Real life: What being scammed $100k feels like

Scams are more prevalent than ever, but while being lured into the trap can lead to financial devastation, it can take an even greater toll on your mental health.

Matt (surname withheld) is the first person to point out that he’s far from “the type” to get scammed.

“I’m someone who has spent years heading up the marketing arm of one of Australia’s biggest retailers,” the 50-something says.

“Having recently sold a property, I had plenty of funds to invest.”

Google searches on 4X trading eventually led to a pop-up advertisement on Facebook – one that enticed Matt to click on the “find out more” button.

“I did my research on the trading platform and found it had plenty of five-star reviews on Trustpoint,” he says.

“The website was professional enough to fool someone with a 39-year career in marketing.

“(It had) education and training videos, and even though I remained cautious, I decided to start conservatively with €250 ($A390).”

As Matt’s confidence in his account manager increased over the weeks that followed, so too did the amounts he invested.

“He called me every day to keep me updated on my money and he did this five days a week for three months,” Matt says.

“At one point, he even sent me a dividend of €30,000 ($A46,840) and that trick helped to earn my trust.

“Of course, I ended up reinvesting that amount.”

By the time a detective knocked on Matt’s door with the news he’d been caught up in an international investment fraud, he’d already lost more than $A100,000.

The hidden impact of scamming

The financial implications of falling victim to a scam can be enormous, but the mental anguish is often harder to overcome.

According to the ACCC’s Scamwatch, Australians have reported a record $211 million in losses to scams so far this year – an 89% increase compared to the same period last year.

One study from the University of Chester listed anxiety, maladaptive coping strategies and issues with self-esteem and relationships as potential negative impacts scamming may have on an individual’s mental health.

It is an assessment that IDCARE – Australia and New Zealand’s national identity and cyber support service – analyst Kathy Sundstrom agrees with.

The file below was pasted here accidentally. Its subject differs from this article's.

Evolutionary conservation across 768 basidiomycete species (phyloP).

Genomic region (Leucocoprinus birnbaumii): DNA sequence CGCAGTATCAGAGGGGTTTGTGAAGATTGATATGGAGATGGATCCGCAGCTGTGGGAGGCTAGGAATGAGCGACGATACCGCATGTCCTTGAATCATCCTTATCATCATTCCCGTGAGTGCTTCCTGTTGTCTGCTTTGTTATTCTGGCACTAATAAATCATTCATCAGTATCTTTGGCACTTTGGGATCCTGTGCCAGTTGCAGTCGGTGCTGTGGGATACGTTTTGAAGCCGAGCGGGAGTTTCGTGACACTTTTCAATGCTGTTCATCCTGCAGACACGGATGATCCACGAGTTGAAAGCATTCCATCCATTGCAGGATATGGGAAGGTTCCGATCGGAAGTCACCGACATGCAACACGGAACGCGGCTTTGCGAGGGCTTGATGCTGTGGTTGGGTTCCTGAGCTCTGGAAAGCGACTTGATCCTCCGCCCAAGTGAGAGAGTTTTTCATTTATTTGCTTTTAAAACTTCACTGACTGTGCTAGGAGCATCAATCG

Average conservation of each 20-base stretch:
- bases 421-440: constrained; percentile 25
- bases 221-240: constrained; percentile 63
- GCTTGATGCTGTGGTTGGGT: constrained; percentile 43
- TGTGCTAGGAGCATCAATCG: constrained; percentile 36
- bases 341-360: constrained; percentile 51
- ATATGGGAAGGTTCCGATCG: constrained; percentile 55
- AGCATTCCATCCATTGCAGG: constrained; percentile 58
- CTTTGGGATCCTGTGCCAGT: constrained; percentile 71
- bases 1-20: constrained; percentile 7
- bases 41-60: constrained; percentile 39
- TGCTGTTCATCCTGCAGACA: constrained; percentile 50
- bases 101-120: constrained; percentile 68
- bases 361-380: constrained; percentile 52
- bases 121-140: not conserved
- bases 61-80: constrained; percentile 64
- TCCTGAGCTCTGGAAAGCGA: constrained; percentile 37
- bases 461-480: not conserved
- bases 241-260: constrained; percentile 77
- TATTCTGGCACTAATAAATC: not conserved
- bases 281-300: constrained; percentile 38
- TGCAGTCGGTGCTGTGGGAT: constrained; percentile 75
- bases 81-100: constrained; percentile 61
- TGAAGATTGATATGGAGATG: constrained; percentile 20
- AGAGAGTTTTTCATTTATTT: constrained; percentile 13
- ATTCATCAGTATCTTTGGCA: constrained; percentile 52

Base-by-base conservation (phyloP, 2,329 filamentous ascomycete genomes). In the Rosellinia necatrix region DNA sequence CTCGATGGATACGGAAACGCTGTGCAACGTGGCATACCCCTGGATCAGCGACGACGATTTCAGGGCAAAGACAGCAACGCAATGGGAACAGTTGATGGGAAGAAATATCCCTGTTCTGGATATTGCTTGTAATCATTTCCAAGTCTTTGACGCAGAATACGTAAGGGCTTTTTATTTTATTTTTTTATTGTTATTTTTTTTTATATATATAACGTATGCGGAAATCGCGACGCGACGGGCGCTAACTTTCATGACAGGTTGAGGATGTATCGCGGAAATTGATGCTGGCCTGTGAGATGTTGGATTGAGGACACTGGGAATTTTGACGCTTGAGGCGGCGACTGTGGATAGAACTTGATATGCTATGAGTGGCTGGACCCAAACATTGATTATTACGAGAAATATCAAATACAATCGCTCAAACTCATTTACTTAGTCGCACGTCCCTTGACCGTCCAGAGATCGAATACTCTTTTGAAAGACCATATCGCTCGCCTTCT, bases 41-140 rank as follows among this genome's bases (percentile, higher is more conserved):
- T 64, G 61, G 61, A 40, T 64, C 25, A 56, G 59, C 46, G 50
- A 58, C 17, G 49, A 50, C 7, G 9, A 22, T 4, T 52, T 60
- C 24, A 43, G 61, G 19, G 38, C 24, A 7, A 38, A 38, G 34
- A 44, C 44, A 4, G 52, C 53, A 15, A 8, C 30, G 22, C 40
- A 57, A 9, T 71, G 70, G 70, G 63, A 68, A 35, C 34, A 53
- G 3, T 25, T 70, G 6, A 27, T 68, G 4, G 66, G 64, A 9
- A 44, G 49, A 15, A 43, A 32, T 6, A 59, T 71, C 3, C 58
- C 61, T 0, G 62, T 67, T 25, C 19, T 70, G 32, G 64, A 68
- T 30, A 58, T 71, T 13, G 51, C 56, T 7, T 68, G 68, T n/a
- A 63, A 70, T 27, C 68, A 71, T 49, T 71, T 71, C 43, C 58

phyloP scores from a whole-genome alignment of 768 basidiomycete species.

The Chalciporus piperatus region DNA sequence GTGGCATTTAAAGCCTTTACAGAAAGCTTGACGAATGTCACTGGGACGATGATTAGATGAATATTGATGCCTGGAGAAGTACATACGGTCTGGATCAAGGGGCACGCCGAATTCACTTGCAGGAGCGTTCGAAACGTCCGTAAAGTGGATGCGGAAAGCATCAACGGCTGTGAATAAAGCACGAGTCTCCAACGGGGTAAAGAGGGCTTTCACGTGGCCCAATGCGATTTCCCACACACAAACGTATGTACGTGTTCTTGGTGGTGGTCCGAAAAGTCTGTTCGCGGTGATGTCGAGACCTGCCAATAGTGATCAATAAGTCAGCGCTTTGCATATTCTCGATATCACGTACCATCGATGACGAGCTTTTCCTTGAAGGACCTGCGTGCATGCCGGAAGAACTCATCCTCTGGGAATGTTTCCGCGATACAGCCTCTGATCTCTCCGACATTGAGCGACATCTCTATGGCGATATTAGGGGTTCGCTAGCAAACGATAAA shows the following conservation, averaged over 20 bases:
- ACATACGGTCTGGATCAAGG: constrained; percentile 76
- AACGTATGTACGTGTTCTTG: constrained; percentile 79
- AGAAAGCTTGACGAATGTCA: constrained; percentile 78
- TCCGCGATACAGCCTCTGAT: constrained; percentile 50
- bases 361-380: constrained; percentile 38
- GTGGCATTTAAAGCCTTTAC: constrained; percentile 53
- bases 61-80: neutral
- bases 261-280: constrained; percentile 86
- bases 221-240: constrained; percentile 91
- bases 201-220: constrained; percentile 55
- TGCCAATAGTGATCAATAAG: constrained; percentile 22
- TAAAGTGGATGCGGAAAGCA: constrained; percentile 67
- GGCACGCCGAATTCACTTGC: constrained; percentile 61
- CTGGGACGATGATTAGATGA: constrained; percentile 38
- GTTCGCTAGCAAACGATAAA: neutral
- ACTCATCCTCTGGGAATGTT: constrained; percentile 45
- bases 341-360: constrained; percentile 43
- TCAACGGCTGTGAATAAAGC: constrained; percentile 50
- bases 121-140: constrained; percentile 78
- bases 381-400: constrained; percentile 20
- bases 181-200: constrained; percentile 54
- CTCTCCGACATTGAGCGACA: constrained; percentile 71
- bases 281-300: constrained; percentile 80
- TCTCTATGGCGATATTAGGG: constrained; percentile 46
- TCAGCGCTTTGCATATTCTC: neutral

“The number one feeling many victims feel is shame – there’s a huge level of embarrassment about being caught in these webs,” Kathy says.

“Depression and anxiety are common, but for many there’s heartbreak too that a perceived relationship wasn’t real.

“I was assisting someone last month who lost $1.3 million to a scam and she kept saying, ‘But he was so nice to me’.”

Matt says his experience had a significant impact on his mental health.

“I suffered depression straight afterwards and found financial reports on the news particularly triggering,” he says.

“Ongoing counselling has been useful in helping me to move forward.

“I still experience feelings of guilt – wondering how I could have been so stupid, but talking about it helps.

“We all have to keep talking because these people thrive in dark corners.”

How to spot a scam

A UK study found those who suffer mental health issues are three times more likely to fall victim to an online scam, but Kathy says scamming can happen to anyone.

“There’s a perception that those who are impacted are the elderly and the computer illiterate.

“But I recently spoke with a female in her late 20s who holds a senior position in a consultancy and she’d lost a substantial amount of money,” she says.

“The truth is that many of those who are young, educated and tech-savvy can just as easily be fooled.”

Although scams currently doing the rounds are numerous, they’re easier to spot if you know what to look for.

Scamwatch recommends to be wary if:

  • You’re contacted out of the blue by a stranger.
  • Someone you’ve never met in person asks for money.
  • Someone asks you to send money through an unusual payment method such as through gift cards or cryptocurrencies.
  • You’re asked for personal information, such as your bank details, passwords or access to your computer.
  • Someone pressures you into buying something or making a decision quickly.
  • The offer sounds too good to be true (a prize or an unclaimed inheritance).

A spokesman for the Australian Cyber Security Centre added this advice:

“Popular, social media and messaging apps are a common way for cybercriminals to harvest information or user credentials that might help gain access to our networks or devices.”

Worried you’ve been caught up in a scam? Scamwatch offers information on steps you can take to limit the damage and protect yourself from further loss.

To report a scam, contact the Australian Cyber Security Centre at If you require support, contact IDCARE on 1800 595 160.

Written by Dilvin Yasa.